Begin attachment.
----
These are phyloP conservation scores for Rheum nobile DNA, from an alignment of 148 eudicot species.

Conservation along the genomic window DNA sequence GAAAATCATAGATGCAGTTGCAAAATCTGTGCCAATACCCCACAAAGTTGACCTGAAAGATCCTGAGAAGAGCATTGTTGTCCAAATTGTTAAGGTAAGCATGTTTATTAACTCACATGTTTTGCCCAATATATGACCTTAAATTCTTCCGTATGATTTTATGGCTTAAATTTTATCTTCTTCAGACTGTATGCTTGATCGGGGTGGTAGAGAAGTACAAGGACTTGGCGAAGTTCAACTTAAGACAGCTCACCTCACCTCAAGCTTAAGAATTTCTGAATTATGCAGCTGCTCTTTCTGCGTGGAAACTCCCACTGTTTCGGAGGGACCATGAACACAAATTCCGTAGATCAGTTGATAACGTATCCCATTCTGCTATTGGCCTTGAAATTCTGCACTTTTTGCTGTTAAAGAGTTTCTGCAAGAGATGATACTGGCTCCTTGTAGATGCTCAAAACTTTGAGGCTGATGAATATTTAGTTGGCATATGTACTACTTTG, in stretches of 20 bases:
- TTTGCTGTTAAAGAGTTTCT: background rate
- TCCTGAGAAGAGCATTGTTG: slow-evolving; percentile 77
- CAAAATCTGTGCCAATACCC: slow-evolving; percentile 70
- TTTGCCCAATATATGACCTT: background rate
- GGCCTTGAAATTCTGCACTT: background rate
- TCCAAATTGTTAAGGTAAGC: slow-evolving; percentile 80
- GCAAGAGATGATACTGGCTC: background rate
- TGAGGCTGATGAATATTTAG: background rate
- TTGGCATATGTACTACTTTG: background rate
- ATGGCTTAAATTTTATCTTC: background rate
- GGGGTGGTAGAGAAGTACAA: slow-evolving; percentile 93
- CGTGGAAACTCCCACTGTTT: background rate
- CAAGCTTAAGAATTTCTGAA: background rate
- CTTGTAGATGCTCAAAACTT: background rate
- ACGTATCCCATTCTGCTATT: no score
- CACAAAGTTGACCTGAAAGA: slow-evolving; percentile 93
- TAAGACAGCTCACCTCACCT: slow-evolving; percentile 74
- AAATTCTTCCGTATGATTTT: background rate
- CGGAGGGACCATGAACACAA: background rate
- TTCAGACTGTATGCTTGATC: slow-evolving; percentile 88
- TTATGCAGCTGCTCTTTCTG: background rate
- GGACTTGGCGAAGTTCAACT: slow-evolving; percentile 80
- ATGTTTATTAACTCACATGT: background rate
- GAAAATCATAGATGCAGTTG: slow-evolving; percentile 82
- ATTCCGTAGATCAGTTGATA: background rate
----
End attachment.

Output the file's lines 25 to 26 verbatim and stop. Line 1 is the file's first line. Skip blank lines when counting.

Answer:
- ATGTTTATTAACTCACATGT: background rate
- GAAAATCATAGATGCAGTTG: slow-evolving; percentile 82